Mirabeau knew that his death was approaching. At that moment, far from sinking under affliction, he had a feeling of pride: the cannon were firing for a public ceremony; he called out, “I hear already the funeral of Achilles.” In truth, an intrepid orator, who should defend with constancy the cause of liberty, might compare himself to a hero. “After my death,” said he again, “the factious will share among themselves the shreds of the monarchy.” He had conceived the plan of repairing a great many evils; but it was not given to him to be the expiator of his faults. He suffered cruelly in the last days of his life; and, when no longer able to speak, wrote to Cabanis, his physician, for a dose of opium, in these words of Hamlet: “to die—to sleep.” He received no consolation from religion; he was struck by death in the fullness of the interests of this world and when he thought himself near the object to which his ambition aspired. There is in the destiny of almost all men, when we take the trouble of examining it, a manifest proof of a moral and religious object, of which they themselves are not always aware, and toward which they advance unconsciously.
All the parties at that time regretted Mirabeau. The Court flattered itself with having gained him; the friends of liberty reckoned on his aid. Some said that, with such distinguished talents, he could not want anarchy, as he had no need of confusion to be the first man in the state; and others were certain that he wished for free institutions, because personal value cannot find its place where these do not exist. In fine, he died in the most brilliant moment of his career, and the tears of the people who followed him to the grave made the ceremony very affecting: it was the first time in France that a man indebted for celebrity to his writings and his eloquence received those honors which had heretofore been granted only to men of high birth or to distinguished commanders. The day after his death no member of the Constituent Assembly cast an unmoved eye toward the place where Mirabeau was accustomed to sit. The great oak had fallen; the rest were no longer to be distinguished.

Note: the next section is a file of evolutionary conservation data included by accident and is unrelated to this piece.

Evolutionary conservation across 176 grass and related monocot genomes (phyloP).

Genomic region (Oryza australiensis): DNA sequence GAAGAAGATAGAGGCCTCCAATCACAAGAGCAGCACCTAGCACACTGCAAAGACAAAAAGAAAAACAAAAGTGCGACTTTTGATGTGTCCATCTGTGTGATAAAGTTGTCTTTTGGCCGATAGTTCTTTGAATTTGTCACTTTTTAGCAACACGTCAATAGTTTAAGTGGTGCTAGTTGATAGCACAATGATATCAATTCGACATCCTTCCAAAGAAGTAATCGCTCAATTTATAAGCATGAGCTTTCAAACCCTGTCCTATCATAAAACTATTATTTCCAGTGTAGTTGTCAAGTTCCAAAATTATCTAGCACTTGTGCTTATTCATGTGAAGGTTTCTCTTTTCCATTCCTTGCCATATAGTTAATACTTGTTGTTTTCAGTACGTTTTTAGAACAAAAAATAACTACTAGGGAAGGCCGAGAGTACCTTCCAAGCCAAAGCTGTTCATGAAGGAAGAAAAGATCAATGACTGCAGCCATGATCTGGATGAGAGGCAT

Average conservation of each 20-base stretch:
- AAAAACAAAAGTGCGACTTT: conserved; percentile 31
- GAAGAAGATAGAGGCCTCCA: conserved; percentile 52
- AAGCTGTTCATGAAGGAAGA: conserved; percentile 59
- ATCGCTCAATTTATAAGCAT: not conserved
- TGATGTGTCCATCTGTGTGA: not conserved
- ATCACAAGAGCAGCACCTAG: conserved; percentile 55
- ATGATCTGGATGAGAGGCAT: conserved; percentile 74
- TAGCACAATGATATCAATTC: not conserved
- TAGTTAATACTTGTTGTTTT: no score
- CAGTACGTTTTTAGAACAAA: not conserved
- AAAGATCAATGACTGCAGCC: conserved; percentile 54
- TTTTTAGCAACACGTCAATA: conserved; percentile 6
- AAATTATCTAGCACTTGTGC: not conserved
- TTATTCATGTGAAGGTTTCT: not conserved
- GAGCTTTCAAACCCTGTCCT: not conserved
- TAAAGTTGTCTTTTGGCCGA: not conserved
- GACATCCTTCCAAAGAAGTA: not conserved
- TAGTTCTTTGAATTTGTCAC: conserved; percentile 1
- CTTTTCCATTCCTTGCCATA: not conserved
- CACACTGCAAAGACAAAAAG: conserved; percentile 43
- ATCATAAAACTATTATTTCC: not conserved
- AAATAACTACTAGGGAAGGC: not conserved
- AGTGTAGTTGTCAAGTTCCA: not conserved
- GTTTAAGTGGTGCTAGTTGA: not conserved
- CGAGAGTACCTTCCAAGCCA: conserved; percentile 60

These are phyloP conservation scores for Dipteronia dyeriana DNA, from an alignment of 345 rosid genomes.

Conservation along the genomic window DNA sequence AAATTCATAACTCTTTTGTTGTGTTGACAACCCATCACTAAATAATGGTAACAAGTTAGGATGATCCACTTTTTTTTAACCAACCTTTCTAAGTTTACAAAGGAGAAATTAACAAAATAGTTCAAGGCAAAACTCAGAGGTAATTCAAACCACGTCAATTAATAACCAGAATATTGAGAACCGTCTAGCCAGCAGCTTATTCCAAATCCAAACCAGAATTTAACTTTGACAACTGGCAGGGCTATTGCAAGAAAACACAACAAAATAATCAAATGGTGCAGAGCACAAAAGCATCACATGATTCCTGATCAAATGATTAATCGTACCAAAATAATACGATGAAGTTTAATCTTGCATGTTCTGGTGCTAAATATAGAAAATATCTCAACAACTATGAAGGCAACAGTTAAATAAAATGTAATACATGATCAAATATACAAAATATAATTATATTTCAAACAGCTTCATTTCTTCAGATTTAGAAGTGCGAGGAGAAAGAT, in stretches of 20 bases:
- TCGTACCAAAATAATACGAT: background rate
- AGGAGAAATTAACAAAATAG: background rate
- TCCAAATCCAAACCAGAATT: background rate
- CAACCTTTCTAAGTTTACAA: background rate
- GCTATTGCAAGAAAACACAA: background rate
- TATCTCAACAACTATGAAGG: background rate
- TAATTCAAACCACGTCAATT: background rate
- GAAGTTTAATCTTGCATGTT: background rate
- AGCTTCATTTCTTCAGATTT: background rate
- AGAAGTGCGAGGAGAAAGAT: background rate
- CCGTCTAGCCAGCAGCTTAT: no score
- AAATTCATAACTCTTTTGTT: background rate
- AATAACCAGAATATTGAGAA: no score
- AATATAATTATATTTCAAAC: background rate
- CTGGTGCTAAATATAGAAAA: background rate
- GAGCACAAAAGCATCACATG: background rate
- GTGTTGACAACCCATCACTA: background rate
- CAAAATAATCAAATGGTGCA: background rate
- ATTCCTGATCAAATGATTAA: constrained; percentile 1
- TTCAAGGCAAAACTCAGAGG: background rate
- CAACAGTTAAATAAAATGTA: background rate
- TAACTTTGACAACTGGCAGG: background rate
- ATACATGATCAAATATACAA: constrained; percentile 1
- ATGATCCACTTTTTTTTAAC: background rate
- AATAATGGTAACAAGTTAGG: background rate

I cannot but blame myself for expressing such regret for a character little entitled to esteem; but talent like his is so rare; and it is, unfortunately, so likely that one will see nothing equal to it in the course of one’s life, that it is impossible to restrain a sigh when death closes his brazen gates on a man lately so eloquent, so animated; in short, so strongly and so firmly in possession of life.
Auguste de La Marck (1750–1833), a friend of Mirabeau’s.
Mirabeau’s physician, Dr. Cabanis, recorded the following sentence: “I carry in my heart the death of the monarchy, the corpse of which will become the prey of the factions.” (quoted in Luttrell, Mirabeau, 270–71)
The exact cause of Mirabeau’s death is unknown. It was rumored that he was poisoned or that his death was precipitated by a sexual orgy, but it is likely that he died of natural causes, perhaps of pericarditis or gallstones. For more information, see Luttrell, Mirabeau, 265–73. On the occasion of Mirabeau’s death, Marat wrote in Ami du peuple: “People, give thanks to the gods! Your greatest enemy has been cut down by the scythe of fate! . . . But what do I see? Already clever cheats are trying to work on your feelings, . . . they have represented his death as a public calamity, and you weep for him as a hero who has been sacrificed for you, as the savior of the nation.” (quoted in Luttrell, Mirabeau, 273)